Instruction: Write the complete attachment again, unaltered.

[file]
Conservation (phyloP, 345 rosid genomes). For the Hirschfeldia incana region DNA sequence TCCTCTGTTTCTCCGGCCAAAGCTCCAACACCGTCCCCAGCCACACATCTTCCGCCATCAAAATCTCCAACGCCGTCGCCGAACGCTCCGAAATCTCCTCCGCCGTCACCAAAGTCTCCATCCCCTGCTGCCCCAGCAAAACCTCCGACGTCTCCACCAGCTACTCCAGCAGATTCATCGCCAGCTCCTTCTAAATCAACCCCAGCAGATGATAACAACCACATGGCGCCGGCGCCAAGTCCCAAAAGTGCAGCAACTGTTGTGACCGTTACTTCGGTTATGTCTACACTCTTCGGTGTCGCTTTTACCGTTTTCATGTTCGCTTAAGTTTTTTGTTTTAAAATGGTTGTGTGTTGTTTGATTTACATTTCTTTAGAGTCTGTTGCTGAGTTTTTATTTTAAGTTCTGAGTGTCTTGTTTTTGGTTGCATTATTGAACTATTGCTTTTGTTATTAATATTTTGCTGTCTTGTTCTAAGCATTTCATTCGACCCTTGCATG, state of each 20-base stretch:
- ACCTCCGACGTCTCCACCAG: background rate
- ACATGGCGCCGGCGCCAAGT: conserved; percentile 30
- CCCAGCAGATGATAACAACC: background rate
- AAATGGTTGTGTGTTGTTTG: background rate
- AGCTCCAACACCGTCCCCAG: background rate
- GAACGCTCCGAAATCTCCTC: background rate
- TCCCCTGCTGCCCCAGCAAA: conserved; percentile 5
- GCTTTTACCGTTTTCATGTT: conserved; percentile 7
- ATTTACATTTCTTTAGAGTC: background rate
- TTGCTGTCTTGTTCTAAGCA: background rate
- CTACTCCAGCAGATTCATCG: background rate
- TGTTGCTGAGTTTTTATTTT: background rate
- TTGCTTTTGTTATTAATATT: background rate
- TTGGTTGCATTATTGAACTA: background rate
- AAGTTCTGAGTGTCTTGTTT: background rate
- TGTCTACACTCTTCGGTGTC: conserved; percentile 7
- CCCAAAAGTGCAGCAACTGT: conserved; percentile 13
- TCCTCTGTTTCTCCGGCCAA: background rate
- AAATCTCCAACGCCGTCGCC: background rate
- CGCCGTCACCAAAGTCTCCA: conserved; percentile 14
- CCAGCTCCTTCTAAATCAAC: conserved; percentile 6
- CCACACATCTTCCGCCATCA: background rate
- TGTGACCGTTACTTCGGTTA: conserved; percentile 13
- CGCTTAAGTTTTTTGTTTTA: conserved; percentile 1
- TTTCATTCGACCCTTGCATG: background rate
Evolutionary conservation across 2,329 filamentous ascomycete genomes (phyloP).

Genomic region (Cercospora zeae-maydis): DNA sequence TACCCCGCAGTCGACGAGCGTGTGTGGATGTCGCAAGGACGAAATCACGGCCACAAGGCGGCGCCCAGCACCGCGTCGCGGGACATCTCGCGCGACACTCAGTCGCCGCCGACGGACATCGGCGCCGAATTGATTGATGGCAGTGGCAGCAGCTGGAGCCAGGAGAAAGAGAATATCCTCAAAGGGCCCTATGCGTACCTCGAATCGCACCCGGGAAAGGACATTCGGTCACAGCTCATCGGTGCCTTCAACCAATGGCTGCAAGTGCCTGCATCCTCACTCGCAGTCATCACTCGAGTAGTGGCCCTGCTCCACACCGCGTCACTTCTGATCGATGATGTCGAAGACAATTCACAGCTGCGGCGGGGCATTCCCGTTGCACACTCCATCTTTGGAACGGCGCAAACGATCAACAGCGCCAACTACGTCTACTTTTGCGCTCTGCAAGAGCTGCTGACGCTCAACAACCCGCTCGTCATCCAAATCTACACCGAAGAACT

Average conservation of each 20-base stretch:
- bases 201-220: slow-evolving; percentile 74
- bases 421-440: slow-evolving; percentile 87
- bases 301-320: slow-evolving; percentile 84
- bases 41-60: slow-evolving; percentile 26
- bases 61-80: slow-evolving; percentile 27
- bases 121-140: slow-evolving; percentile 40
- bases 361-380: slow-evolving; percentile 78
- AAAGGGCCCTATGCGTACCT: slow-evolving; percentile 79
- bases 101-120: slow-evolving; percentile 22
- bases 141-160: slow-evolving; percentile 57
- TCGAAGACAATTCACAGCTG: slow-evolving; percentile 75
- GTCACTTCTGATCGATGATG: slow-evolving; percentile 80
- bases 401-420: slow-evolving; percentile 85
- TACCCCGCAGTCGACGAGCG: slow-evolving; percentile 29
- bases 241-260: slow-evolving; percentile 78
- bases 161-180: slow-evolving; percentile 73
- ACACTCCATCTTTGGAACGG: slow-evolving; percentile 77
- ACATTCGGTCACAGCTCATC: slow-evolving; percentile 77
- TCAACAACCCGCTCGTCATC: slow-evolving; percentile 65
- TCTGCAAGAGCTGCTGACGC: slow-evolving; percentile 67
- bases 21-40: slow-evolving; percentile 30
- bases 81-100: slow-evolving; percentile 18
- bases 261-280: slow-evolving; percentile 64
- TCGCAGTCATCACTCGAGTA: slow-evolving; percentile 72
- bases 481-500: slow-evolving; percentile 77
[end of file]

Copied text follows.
Conservation (phyloP, 345 rosid genomes). For the Hirschfeldia incana region DNA sequence TCCTCTGTTTCTCCGGCCAAAGCTCCAACACCGTCCCCAGCCACACATCTTCCGCCATCAAAATCTCCAACGCCGTCGCCGAACGCTCCGAAATCTCCTCCGCCGTCACCAAAGTCTCCATCCCCTGCTGCCCCAGCAAAACCTCCGACGTCTCCACCAGCTACTCCAGCAGATTCATCGCCAGCTCCTTCTAAATCAACCCCAGCAGATGATAACAACCACATGGCGCCGGCGCCAAGTCCCAAAAGTGCAGCAACTGTTGTGACCGTTACTTCGGTTATGTCTACACTCTTCGGTGTCGCTTTTACCGTTTTCATGTTCGCTTAAGTTTTTTGTTTTAAAATGGTTGTGTGTTGTTTGATTTACATTTCTTTAGAGTCTGTTGCTGAGTTTTTATTTTAAGTTCTGAGTGTCTTGTTTTTGGTTGCATTATTGAACTATTGCTTTTGTTATTAATATTTTGCTGTCTTGTTCTAAGCATTTCATTCGACCCTTGCATG, state of each 20-base stretch:
- ACCTCCGACGTCTCCACCAG: background rate
- ACATGGCGCCGGCGCCAAGT: conserved; percentile 30
- CCCAGCAGATGATAACAACC: background rate
- AAATGGTTGTGTGTTGTTTG: background rate
- AGCTCCAACACCGTCCCCAG: background rate
- GAACGCTCCGAAATCTCCTC: background rate
- TCCCCTGCTGCCCCAGCAAA: conserved; percentile 5
- GCTTTTACCGTTTTCATGTT: conserved; percentile 7
- ATTTACATTTCTTTAGAGTC: background rate
- TTGCTGTCTTGTTCTAAGCA: background rate
- CTACTCCAGCAGATTCATCG: background rate
- TGTTGCTGAGTTTTTATTTT: background rate
- TTGCTTTTGTTATTAATATT: background rate
- TTGGTTGCATTATTGAACTA: background rate
- AAGTTCTGAGTGTCTTGTTT: background rate
- TGTCTACACTCTTCGGTGTC: conserved; percentile 7
- CCCAAAAGTGCAGCAACTGT: conserved; percentile 13
- TCCTCTGTTTCTCCGGCCAA: background rate
- AAATCTCCAACGCCGTCGCC: background rate
- CGCCGTCACCAAAGTCTCCA: conserved; percentile 14
- CCAGCTCCTTCTAAATCAAC: conserved; percentile 6
- CCACACATCTTCCGCCATCA: background rate
- TGTGACCGTTACTTCGGTTA: conserved; percentile 13
- CGCTTAAGTTTTTTGTTTTA: conserved; percentile 1
- TTTCATTCGACCCTTGCATG: background rate
Evolutionary conservation across 2,329 filamentous ascomycete genomes (phyloP).

Genomic region (Cercospora zeae-maydis): DNA sequence TACCCCGCAGTCGACGAGCGTGTGTGGATGTCGCAAGGACGAAATCACGGCCACAAGGCGGCGCCCAGCACCGCGTCGCGGGACATCTCGCGCGACACTCAGTCGCCGCCGACGGACATCGGCGCCGAATTGATTGATGGCAGTGGCAGCAGCTGGAGCCAGGAGAAAGAGAATATCCTCAAAGGGCCCTATGCGTACCTCGAATCGCACCCGGGAAAGGACATTCGGTCACAGCTCATCGGTGCCTTCAACCAATGGCTGCAAGTGCCTGCATCCTCACTCGCAGTCATCACTCGAGTAGTGGCCCTGCTCCACACCGCGTCACTTCTGATCGATGATGTCGAAGACAATTCACAGCTGCGGCGGGGCATTCCCGTTGCACACTCCATCTTTGGAACGGCGCAAACGATCAACAGCGCCAACTACGTCTACTTTTGCGCTCTGCAAGAGCTGCTGACGCTCAACAACCCGCTCGTCATCCAAATCTACACCGAAGAACT

Average conservation of each 20-base stretch:
- bases 201-220: slow-evolving; percentile 74
- bases 421-440: slow-evolving; percentile 87
- bases 301-320: slow-evolving; percentile 84
- bases 41-60: slow-evolving; percentile 26
- bases 61-80: slow-evolving; percentile 27
- bases 121-140: slow-evolving; percentile 40
- bases 361-380: slow-evolving; percentile 78
- AAAGGGCCCTATGCGTACCT: slow-evolving; percentile 79
- bases 101-120: slow-evolving; percentile 22
- bases 141-160: slow-evolving; percentile 57
- TCGAAGACAATTCACAGCTG: slow-evolving; percentile 75
- GTCACTTCTGATCGATGATG: slow-evolving; percentile 80
- bases 401-420: slow-evolving; percentile 85
- TACCCCGCAGTCGACGAGCG: slow-evolving; percentile 29
- bases 241-260: slow-evolving; percentile 78
- bases 161-180: slow-evolving; percentile 73
- ACACTCCATCTTTGGAACGG: slow-evolving; percentile 77
- ACATTCGGTCACAGCTCATC: slow-evolving; percentile 77
- TCAACAACCCGCTCGTCATC: slow-evolving; percentile 65
- TCTGCAAGAGCTGCTGACGC: slow-evolving; percentile 67
- bases 21-40: slow-evolving; percentile 30
- bases 81-100: slow-evolving; percentile 18
- bases 261-280: slow-evolving; percentile 64
- TCGCAGTCATCACTCGAGTA: slow-evolving; percentile 72
- bases 481-500: slow-evolving; percentile 77